3 2 N.L. R. 226.
JtohamedAUiar v.Begu Moha-madoMarikar
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has been some difference of opinion as to the meaning of the words“ absolute for defaultHe adds—
“ For my own part I cannot help thinking, though in differingfrom my brother Withers I do so with misgiving, that thetrue construction of ‘ decree absolute for default ’ is thatthe decree is made absolute in consequence of the defendantnot having attended to show cause against the decreebeing made absolute, on notice.”
This opinion, although it be expressed with some misgiving, is,having regard to the source whence it came, not to be lightlydisregarded, if the matter is open for discussion, but it is obiter, andon a matter upon which there is a decision, that is Silva v. Orero(supra), binding upon this Court. Mr. Perera is not prepared toargue that Silva v. Orero (supra) and Nachchiappa Chetti v. MuttooKankani (supra) have been overruled by the judgment in CeylonGemming and Mining Co. v. Symons (supra), as is stated in a foot-note on p. 262 of Vol. I. of the 1st Edition of Pereira's Institutes ofCeylon, to which he has called our attention. That note wouldappear to be incorrect. It would seem further that the decision inSilva v. Orero (supra) has not been questioned since 1896, but hasgenerally been accepted as correctly interpreting the law on thispoint.
The question then being settled for this Court, it is not necessaryto go further. I would only call attention to the confusion,incongruity, and inconvenience, although that of course would notof itself decide the matter of interpretation, which would necessarilybe occasioned by a different decision on this question. This hasbeen fully dealt with in an analogous case by Straight J. and isalso referred to by Stuart C. J. in Led Singh and others v. Kunjan andothers.1 That was a case in which a defendant, against whom adecree had been entered ex parte and who had not got the decreeset aside as provided by section 108 of the Indian Civil ProcedureCode, appealed from the decree under the general provisions ofthe code.
With respect to the first point, the appeal against the orderrefusing to set aside the decree nisi, the trial Judge has given reasonsfor his refusal which seem to me to be amply supported by thematerial before him. Having obtained a dissolution of the partner-ship and the departure of the plaintiff from the business, theappellants burke any inquiry into the matter of accounts by leavingfor India and keeping their whereabouts unknown to their proctor.The trial Judge finds they purposely kept out of the way, evenkeeping out of the way of their own proctor, in order to hold up theinquiry into the accounts as long as possible. The ease with which
4 AUahabad 388.
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they were discovered as soon as there was a probability of the decreenisi being made absolute is remarkable. It is urged, however, thatthe decree nisi might have been set aside on terms, but what theymight be has not been suggested. This litigation was commenced in1923, and the action of the appellants since June, 1926, has showna most deliberate attempt to prevent a decision being come to inrespect of their accounts. In my opinion the trial Judge wascorrect, on his view of the material before him, in holding that theappellants had not shown cause for setting aside the decree nisi.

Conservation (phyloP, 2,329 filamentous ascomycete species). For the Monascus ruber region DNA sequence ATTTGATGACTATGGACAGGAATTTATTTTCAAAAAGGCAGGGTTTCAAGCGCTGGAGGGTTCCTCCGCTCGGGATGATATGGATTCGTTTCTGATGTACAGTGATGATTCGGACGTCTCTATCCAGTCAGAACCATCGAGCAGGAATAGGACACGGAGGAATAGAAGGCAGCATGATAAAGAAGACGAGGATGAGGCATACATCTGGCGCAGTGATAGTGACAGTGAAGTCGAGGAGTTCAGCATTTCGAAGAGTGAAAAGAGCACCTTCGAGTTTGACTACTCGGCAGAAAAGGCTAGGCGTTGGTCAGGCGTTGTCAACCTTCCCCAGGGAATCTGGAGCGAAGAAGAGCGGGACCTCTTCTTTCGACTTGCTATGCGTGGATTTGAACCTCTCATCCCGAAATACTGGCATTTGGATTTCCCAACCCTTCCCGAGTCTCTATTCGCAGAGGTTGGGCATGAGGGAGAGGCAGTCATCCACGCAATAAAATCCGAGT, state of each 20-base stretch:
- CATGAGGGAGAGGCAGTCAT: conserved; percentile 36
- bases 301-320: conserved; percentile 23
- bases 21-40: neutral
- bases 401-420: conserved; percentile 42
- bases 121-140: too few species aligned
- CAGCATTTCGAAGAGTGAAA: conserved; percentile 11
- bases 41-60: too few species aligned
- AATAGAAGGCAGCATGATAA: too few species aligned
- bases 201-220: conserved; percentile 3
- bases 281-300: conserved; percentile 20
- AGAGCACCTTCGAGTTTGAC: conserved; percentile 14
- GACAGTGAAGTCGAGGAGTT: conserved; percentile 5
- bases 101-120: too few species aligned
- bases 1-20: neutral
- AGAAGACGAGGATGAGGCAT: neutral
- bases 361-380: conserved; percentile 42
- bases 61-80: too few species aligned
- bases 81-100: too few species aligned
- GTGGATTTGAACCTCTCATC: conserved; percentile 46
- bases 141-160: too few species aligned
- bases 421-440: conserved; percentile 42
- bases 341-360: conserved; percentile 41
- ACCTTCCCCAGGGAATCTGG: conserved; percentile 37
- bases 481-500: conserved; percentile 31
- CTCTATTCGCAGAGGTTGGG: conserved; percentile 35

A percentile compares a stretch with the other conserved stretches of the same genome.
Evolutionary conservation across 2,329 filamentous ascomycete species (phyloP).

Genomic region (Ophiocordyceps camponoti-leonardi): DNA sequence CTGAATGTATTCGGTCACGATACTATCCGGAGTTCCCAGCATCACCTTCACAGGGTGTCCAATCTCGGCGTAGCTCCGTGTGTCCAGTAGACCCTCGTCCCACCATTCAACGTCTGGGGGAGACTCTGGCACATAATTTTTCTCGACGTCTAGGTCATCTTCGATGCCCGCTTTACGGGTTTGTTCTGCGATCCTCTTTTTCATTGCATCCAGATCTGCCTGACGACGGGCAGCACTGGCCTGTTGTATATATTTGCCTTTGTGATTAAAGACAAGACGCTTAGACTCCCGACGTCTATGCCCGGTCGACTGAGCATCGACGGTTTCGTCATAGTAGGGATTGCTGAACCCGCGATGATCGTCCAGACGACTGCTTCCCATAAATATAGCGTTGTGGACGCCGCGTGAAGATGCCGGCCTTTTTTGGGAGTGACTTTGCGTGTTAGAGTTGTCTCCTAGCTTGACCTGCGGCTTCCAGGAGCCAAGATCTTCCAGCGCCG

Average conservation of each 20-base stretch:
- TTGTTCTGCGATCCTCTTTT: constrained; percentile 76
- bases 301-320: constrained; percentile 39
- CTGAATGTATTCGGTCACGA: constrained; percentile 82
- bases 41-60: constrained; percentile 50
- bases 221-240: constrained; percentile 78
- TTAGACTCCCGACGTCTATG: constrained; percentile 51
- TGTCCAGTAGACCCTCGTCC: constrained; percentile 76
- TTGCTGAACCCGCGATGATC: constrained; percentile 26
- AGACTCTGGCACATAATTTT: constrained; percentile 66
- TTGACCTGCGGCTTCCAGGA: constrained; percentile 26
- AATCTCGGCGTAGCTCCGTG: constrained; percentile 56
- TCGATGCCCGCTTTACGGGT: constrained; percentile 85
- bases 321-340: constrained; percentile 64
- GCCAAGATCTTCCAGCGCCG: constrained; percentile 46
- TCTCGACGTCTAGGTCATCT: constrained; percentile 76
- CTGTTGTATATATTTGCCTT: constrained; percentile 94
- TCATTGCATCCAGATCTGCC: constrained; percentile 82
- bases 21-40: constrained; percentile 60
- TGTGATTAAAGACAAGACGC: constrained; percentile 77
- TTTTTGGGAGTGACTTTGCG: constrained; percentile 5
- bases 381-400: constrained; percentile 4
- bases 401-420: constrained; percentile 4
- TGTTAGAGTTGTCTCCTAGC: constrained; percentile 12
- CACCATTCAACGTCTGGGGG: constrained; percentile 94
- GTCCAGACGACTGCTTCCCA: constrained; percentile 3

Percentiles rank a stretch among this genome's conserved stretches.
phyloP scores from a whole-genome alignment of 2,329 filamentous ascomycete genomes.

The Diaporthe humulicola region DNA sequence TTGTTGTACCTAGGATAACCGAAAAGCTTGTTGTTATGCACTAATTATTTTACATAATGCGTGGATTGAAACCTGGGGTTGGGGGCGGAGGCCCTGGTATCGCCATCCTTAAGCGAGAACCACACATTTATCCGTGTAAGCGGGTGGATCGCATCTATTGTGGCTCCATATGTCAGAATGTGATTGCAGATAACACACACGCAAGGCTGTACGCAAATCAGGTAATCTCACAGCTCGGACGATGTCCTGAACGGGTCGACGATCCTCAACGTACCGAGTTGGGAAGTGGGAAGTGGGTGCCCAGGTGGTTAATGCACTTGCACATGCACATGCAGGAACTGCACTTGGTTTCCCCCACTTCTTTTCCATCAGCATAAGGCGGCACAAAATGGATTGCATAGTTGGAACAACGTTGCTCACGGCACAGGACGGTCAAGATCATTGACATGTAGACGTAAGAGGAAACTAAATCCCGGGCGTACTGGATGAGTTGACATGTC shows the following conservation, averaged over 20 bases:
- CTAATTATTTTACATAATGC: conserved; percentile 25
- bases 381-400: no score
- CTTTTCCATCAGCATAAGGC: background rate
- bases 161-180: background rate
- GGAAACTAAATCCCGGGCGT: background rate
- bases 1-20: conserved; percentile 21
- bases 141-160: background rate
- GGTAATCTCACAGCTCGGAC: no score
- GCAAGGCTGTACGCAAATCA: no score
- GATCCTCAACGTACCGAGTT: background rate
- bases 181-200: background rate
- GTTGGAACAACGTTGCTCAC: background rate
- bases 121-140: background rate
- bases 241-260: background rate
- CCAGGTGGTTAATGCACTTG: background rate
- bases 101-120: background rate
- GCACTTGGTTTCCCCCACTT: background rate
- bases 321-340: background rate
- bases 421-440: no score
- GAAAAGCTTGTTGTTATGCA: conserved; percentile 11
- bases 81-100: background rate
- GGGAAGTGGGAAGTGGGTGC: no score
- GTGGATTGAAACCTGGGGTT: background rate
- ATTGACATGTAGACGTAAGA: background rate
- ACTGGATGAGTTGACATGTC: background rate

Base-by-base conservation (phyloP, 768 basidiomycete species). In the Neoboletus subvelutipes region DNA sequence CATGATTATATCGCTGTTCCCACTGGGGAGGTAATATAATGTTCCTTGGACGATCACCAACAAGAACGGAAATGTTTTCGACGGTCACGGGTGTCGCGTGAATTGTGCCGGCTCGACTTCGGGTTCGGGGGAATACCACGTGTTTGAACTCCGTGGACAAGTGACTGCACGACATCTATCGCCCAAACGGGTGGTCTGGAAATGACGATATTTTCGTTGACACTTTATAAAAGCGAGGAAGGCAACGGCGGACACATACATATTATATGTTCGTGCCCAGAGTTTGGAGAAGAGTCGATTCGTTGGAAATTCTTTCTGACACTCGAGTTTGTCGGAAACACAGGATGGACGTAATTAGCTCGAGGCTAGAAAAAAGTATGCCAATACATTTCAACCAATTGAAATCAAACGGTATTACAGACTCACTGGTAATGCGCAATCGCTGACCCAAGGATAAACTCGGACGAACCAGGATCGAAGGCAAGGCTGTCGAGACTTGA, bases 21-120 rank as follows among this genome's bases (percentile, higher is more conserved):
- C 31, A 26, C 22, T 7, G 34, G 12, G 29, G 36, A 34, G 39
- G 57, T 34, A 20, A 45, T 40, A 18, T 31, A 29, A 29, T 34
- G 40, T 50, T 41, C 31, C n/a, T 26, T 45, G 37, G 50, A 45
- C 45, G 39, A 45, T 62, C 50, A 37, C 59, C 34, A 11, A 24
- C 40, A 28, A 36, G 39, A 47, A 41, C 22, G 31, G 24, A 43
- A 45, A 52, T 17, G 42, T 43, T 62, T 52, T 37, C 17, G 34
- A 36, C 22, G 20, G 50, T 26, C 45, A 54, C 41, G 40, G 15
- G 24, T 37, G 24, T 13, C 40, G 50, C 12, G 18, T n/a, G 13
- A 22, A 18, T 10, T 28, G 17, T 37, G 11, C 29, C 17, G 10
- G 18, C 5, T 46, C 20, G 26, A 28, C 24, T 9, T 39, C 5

For these reasons the appeal must be dismissed with costs.
The Civil Procedure Code came into operation on August 1,1890*In 1892 the effect of Section 87 was considered by the Supreme Courtin Nachchiappa Chatty v. Muttoo Kanhani.1 Withers J. held thatsection 87 took away the right of appeal against a decree nisi fordefault and that section 86 gave a remedy, in case the decree hadbeen improperly obtained, by showing cause against it in the Courtbelow, but if it was made absolute there was no appeal against thedecree absolute. Lawrie J. agreed with this judgment. Thequestion of the right of appeal was considered by the Full Court,in Silva v. Grero2 in 1895, and it was held that a decree nisi, madeabsolute in the presence of a defendant, who appeared and attemptedto show cause against it, is nevertheless a decree absolute fordefault and hence not appealable. Lawrie and Withers JJ. adheredto their former opinions, but Browne J. dissented. In CeylonGemming and Mining Co. v. Symons 3 it was held that an appeallay from an order refusing to set aside a decree nisi. Bonser C.J.did not seem to agree with the opinions of Lawrie and Withers JJ.in Silva v. Grero (supra).
In Habebu Lebbe v. Punchi Ettana,4 Bonser C.J. observed, “ I aminformed by my learned brother (Withers J.) that it has long beenthe practice—and a practice which has been expressly approved bythis Court—that application should be made in the first instanceto the Court which pronounced the judgment, and if the Court •refuses to set aside, then and then only should there be an appealfrom that refusal. That course appears to me to be a most convenientone, and furthermore it is in accordance with the practice of theAppeal Court in England.”
In Gargial v. Somasunderum Chatty5 Layard C.J. in 1905 hadno doubt in his mind that that had been the practice of the SupremeCourt for thirty years at least, and he believed it existed prior tothat date.
1 (1892) 2 c. L. R. 110.3 (1896) 2 N. L. R. 226
* (1895) 1 N. L. R. 67.* (1894) 3 C. L. R. 84. .
(1905) 9 N. h: R. 26.
MohamedAttiar v.Segu Moha-madoMarikar
MohamedAUiar «,Segu Moha-m«doMarikar
In Letchiman Chetty v. Hadjiar1 it was held that on an applicationto vacate a decree nisi and on an appeal from a refusal to allow thedefendant to come in and defend, the Court was not concerned withthe merits of the case.
Bertram C.J. in Weeraratna Bros. v. Secretary, D. C., BadvBa?(de Sampayo J. agreeing) oited with approval the dictum in theprevious cases, that the appeal should be from the order refusing toset aside the judgment and that the practice was a long establishedone.
On principle a Court of Appeal must not be called upon to deoide -on the merits, where a case has only been heard ex parte. To mymind it may work great hardship on the plaintiff. Where thedefendant is absent, the plaintiff plaoes before the Court theminimum of evidence, and the defendant must not be permitted toassail the plaintiff’s case for the first time in appeal.
I would dismiss the appeal with costs.
MOHAMED ALLIAR v. SEGU MOHAMADO MARIKAR